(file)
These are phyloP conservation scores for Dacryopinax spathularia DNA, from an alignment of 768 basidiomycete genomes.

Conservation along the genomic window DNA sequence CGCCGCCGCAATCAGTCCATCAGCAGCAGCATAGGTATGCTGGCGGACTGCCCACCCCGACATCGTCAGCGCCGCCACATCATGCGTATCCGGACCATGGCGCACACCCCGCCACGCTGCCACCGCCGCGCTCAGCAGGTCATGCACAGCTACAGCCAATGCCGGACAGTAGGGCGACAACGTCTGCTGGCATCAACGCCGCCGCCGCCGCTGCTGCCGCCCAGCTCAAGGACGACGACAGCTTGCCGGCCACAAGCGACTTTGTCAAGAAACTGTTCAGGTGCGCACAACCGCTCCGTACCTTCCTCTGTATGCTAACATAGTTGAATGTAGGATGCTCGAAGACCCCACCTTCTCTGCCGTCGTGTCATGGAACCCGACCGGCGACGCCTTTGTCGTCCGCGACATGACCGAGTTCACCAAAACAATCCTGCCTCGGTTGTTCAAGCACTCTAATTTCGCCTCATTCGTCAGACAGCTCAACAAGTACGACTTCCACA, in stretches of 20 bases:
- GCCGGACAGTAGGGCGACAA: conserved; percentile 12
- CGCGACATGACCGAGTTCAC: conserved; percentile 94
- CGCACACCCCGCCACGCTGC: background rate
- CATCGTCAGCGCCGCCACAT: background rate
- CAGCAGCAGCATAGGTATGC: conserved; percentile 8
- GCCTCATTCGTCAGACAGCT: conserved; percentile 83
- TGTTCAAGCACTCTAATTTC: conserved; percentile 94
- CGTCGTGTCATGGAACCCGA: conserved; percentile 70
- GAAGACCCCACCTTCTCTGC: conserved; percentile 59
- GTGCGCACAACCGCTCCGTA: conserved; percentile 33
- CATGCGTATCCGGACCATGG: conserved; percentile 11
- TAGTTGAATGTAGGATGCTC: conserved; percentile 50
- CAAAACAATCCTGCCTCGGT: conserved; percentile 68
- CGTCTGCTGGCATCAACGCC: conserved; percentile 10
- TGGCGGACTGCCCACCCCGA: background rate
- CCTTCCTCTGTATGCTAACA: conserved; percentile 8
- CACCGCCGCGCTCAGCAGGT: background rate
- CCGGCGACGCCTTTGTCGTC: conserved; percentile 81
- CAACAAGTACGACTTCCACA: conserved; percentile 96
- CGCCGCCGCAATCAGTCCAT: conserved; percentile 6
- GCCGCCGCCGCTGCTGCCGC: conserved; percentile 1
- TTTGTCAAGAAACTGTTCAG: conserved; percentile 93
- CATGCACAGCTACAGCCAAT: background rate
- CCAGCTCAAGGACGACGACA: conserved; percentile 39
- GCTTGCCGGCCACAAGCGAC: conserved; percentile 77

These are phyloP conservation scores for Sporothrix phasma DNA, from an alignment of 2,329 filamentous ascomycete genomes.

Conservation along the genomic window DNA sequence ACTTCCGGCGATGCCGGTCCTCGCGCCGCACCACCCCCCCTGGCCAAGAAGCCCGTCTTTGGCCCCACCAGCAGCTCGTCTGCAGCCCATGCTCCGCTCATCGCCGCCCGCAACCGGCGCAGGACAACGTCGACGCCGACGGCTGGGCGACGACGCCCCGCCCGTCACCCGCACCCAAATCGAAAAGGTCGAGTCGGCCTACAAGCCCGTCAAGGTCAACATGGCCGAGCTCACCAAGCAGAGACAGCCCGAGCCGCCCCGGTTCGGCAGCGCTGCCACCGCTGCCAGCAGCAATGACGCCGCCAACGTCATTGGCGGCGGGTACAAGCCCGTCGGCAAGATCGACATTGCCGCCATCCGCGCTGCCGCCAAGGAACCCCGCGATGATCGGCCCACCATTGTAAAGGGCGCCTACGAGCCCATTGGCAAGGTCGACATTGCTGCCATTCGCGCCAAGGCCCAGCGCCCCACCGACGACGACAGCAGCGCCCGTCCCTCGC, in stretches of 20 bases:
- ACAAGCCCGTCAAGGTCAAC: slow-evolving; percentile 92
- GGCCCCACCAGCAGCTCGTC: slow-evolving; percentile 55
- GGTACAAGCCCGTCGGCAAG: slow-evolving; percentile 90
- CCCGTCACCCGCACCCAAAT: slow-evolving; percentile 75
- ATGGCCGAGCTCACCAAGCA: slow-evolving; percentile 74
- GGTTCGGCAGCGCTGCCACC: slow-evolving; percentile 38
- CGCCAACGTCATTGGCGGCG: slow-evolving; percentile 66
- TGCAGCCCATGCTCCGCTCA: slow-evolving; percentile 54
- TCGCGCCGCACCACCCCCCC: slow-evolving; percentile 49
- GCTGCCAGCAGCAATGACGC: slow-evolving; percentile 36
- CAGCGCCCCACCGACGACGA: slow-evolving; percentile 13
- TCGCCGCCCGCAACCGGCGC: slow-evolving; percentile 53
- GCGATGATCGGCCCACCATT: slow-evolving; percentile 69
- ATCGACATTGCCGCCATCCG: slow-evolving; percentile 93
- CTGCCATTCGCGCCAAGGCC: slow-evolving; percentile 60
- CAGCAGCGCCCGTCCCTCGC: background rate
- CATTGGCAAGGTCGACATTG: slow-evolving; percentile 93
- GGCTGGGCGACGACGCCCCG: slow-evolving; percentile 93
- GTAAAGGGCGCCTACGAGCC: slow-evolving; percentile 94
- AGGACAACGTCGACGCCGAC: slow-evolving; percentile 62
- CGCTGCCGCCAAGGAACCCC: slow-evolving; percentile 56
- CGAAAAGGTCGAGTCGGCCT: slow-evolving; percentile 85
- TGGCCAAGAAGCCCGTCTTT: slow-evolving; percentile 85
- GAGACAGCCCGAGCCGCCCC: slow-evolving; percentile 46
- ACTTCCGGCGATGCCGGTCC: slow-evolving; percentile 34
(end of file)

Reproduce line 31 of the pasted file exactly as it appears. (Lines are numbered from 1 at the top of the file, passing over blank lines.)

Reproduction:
- GGCCCCACCAGCAGCTCGTC: slow-evolving; percentile 55